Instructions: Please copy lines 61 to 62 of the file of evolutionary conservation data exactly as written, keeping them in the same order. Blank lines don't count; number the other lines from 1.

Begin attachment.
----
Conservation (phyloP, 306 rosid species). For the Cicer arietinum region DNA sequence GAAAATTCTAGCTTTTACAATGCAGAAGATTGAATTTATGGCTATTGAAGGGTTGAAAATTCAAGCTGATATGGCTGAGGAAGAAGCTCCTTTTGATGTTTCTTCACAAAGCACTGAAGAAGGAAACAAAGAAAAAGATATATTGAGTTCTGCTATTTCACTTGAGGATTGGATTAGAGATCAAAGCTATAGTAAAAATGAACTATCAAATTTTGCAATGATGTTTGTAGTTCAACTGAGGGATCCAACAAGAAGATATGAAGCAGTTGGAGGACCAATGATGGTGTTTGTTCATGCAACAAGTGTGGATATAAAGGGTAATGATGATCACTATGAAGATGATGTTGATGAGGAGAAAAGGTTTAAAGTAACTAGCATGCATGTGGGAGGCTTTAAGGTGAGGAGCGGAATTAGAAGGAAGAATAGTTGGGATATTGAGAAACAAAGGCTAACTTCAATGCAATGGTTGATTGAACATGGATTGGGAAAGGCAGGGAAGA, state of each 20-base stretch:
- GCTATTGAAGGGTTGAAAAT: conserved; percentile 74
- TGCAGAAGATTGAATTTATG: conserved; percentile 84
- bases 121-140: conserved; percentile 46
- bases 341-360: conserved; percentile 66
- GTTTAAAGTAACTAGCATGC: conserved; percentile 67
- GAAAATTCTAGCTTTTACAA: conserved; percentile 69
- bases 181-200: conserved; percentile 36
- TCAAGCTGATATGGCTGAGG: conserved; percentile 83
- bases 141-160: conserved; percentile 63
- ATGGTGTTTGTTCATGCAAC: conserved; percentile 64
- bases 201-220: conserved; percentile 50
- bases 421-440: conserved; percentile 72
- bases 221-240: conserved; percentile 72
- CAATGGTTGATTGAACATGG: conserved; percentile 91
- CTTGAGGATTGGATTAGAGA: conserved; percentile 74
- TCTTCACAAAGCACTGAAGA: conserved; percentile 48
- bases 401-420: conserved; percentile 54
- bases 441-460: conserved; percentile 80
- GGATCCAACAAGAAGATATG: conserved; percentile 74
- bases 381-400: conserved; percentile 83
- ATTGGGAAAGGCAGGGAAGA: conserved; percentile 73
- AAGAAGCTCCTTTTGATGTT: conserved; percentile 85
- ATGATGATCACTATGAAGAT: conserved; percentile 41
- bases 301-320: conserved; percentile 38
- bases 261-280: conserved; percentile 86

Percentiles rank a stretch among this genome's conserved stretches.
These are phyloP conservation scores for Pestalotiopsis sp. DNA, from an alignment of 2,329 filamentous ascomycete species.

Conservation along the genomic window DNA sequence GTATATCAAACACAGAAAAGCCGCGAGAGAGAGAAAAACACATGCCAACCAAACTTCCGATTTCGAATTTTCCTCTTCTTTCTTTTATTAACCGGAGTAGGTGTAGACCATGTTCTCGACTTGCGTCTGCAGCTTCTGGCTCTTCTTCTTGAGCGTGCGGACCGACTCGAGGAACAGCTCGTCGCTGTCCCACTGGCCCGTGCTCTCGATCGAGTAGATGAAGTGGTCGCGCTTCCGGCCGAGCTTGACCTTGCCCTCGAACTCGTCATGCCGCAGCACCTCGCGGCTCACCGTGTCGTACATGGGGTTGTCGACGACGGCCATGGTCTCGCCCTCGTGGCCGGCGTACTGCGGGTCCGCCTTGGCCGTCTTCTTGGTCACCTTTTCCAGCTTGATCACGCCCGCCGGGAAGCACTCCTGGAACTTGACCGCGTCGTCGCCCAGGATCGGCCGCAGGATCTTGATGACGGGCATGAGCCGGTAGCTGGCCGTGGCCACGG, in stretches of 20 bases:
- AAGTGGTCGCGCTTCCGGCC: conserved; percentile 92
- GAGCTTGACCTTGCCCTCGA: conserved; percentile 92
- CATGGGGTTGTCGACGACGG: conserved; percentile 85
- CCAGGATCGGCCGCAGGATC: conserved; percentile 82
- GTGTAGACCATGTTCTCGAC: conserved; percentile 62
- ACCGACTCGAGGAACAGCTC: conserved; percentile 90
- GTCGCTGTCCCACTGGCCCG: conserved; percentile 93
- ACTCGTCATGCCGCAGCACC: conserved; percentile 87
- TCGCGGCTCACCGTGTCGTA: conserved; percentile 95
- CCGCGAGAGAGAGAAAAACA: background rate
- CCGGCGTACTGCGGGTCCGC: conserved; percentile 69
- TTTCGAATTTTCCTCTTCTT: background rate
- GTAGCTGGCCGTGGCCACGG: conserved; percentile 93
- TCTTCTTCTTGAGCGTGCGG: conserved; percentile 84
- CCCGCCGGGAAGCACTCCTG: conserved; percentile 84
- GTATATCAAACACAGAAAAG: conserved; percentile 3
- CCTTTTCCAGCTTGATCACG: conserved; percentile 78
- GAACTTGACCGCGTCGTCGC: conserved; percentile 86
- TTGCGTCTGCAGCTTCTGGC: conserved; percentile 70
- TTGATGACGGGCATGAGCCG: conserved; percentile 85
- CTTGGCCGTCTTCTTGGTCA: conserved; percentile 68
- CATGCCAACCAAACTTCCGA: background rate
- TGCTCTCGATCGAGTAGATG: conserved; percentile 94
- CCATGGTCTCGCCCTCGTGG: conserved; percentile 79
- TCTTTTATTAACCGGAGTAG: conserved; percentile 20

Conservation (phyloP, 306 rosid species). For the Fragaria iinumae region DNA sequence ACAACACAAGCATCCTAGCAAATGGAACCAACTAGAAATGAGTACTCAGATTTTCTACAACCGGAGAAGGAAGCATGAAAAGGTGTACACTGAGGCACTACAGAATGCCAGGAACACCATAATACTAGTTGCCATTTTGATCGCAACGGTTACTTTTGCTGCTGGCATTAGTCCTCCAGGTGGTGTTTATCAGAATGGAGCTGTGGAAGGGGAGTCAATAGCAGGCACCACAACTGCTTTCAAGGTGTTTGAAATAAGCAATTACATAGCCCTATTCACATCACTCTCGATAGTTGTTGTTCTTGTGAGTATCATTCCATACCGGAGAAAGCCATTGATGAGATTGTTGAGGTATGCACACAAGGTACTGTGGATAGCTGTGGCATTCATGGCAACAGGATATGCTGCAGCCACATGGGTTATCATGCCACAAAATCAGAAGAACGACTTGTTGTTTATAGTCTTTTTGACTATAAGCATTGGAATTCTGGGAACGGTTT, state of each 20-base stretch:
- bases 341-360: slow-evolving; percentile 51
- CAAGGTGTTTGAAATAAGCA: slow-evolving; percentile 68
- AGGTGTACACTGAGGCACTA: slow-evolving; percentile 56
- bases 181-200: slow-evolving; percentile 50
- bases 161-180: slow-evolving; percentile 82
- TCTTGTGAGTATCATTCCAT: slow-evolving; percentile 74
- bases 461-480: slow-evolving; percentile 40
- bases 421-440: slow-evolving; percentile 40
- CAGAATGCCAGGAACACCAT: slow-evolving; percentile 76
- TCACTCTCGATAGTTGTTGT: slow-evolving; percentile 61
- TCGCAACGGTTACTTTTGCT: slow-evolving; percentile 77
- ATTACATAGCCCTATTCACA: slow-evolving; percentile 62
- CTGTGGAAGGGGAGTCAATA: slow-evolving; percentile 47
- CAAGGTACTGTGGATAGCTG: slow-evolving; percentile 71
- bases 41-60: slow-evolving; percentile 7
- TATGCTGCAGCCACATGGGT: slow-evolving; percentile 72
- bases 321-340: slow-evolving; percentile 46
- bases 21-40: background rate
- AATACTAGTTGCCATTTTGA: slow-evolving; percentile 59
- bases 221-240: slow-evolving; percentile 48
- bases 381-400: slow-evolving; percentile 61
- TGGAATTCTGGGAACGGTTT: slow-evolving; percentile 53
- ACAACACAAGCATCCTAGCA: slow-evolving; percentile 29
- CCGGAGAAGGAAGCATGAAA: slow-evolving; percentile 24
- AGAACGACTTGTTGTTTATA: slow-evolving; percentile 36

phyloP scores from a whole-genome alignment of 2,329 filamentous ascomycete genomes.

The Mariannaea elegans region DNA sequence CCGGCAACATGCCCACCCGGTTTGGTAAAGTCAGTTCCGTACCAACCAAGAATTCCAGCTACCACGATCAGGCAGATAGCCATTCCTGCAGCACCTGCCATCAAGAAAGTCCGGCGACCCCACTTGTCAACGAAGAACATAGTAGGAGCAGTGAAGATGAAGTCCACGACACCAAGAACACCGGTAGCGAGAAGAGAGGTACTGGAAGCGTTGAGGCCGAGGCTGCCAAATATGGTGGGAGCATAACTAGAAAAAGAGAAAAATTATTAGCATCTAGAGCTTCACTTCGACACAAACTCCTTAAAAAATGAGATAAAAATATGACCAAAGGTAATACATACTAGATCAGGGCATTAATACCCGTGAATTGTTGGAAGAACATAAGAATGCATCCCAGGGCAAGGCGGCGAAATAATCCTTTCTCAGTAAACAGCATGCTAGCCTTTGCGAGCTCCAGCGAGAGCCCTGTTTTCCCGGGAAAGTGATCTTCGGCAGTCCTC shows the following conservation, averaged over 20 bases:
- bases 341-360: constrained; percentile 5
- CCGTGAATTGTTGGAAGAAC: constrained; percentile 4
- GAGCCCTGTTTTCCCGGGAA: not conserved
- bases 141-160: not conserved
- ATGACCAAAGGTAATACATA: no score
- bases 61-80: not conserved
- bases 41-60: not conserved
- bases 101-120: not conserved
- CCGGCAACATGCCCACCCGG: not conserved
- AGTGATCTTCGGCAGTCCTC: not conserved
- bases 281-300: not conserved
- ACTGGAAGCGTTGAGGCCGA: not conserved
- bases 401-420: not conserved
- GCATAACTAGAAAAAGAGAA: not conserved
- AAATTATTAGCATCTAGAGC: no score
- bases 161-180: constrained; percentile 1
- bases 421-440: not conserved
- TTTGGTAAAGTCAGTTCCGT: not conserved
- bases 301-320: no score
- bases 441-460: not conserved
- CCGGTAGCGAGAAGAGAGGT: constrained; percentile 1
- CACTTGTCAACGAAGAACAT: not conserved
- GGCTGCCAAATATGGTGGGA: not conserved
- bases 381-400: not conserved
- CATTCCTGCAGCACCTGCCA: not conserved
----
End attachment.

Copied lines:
- TCTTGTGAGTATCATTCCAT: slow-evolving; percentile 74
- bases 461-480: slow-evolving; percentile 40